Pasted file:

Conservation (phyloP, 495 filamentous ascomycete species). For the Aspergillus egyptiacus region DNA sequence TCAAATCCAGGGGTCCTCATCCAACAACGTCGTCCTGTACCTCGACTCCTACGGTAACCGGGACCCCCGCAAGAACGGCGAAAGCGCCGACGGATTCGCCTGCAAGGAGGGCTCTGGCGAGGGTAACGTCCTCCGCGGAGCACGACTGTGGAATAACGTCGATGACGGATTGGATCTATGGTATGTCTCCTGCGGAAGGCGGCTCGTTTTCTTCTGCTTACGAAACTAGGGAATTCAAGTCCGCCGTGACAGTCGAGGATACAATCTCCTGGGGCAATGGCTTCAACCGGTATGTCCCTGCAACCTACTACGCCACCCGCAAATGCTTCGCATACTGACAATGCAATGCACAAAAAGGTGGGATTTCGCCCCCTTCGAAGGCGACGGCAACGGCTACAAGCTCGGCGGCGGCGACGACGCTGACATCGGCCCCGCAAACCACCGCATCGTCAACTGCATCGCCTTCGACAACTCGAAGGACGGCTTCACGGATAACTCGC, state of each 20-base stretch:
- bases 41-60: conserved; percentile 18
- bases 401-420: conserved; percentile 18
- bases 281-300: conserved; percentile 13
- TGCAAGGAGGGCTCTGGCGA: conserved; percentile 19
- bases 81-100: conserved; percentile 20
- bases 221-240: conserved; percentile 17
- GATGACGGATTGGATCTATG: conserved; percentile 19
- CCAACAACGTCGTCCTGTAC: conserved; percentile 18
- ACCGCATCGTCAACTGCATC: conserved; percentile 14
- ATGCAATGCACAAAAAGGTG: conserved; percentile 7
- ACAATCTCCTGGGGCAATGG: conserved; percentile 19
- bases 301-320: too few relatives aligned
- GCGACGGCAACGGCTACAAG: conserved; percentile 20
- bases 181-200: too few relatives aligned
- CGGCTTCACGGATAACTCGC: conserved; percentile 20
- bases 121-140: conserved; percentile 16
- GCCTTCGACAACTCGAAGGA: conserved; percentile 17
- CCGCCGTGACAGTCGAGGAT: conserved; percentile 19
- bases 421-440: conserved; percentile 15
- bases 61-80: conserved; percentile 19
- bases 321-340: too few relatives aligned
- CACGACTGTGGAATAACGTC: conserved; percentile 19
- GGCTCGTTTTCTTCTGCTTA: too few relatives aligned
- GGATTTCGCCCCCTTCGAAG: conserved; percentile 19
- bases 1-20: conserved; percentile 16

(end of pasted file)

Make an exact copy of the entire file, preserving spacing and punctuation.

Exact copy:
Conservation (phyloP, 495 filamentous ascomycete species). For the Aspergillus egyptiacus region DNA sequence TCAAATCCAGGGGTCCTCATCCAACAACGTCGTCCTGTACCTCGACTCCTACGGTAACCGGGACCCCCGCAAGAACGGCGAAAGCGCCGACGGATTCGCCTGCAAGGAGGGCTCTGGCGAGGGTAACGTCCTCCGCGGAGCACGACTGTGGAATAACGTCGATGACGGATTGGATCTATGGTATGTCTCCTGCGGAAGGCGGCTCGTTTTCTTCTGCTTACGAAACTAGGGAATTCAAGTCCGCCGTGACAGTCGAGGATACAATCTCCTGGGGCAATGGCTTCAACCGGTATGTCCCTGCAACCTACTACGCCACCCGCAAATGCTTCGCATACTGACAATGCAATGCACAAAAAGGTGGGATTTCGCCCCCTTCGAAGGCGACGGCAACGGCTACAAGCTCGGCGGCGGCGACGACGCTGACATCGGCCCCGCAAACCACCGCATCGTCAACTGCATCGCCTTCGACAACTCGAAGGACGGCTTCACGGATAACTCGC, state of each 20-base stretch:
- bases 41-60: conserved; percentile 18
- bases 401-420: conserved; percentile 18
- bases 281-300: conserved; percentile 13
- TGCAAGGAGGGCTCTGGCGA: conserved; percentile 19
- bases 81-100: conserved; percentile 20
- bases 221-240: conserved; percentile 17
- GATGACGGATTGGATCTATG: conserved; percentile 19
- CCAACAACGTCGTCCTGTAC: conserved; percentile 18
- ACCGCATCGTCAACTGCATC: conserved; percentile 14
- ATGCAATGCACAAAAAGGTG: conserved; percentile 7
- ACAATCTCCTGGGGCAATGG: conserved; percentile 19
- bases 301-320: too few relatives aligned
- GCGACGGCAACGGCTACAAG: conserved; percentile 20
- bases 181-200: too few relatives aligned
- CGGCTTCACGGATAACTCGC: conserved; percentile 20
- bases 121-140: conserved; percentile 16
- GCCTTCGACAACTCGAAGGA: conserved; percentile 17
- CCGCCGTGACAGTCGAGGAT: conserved; percentile 19
- bases 421-440: conserved; percentile 15
- bases 61-80: conserved; percentile 19
- bases 321-340: too few relatives aligned
- CACGACTGTGGAATAACGTC: conserved; percentile 19
- GGCTCGTTTTCTTCTGCTTA: too few relatives aligned
- GGATTTCGCCCCCTTCGAAG: conserved; percentile 19
- bases 1-20: conserved; percentile 16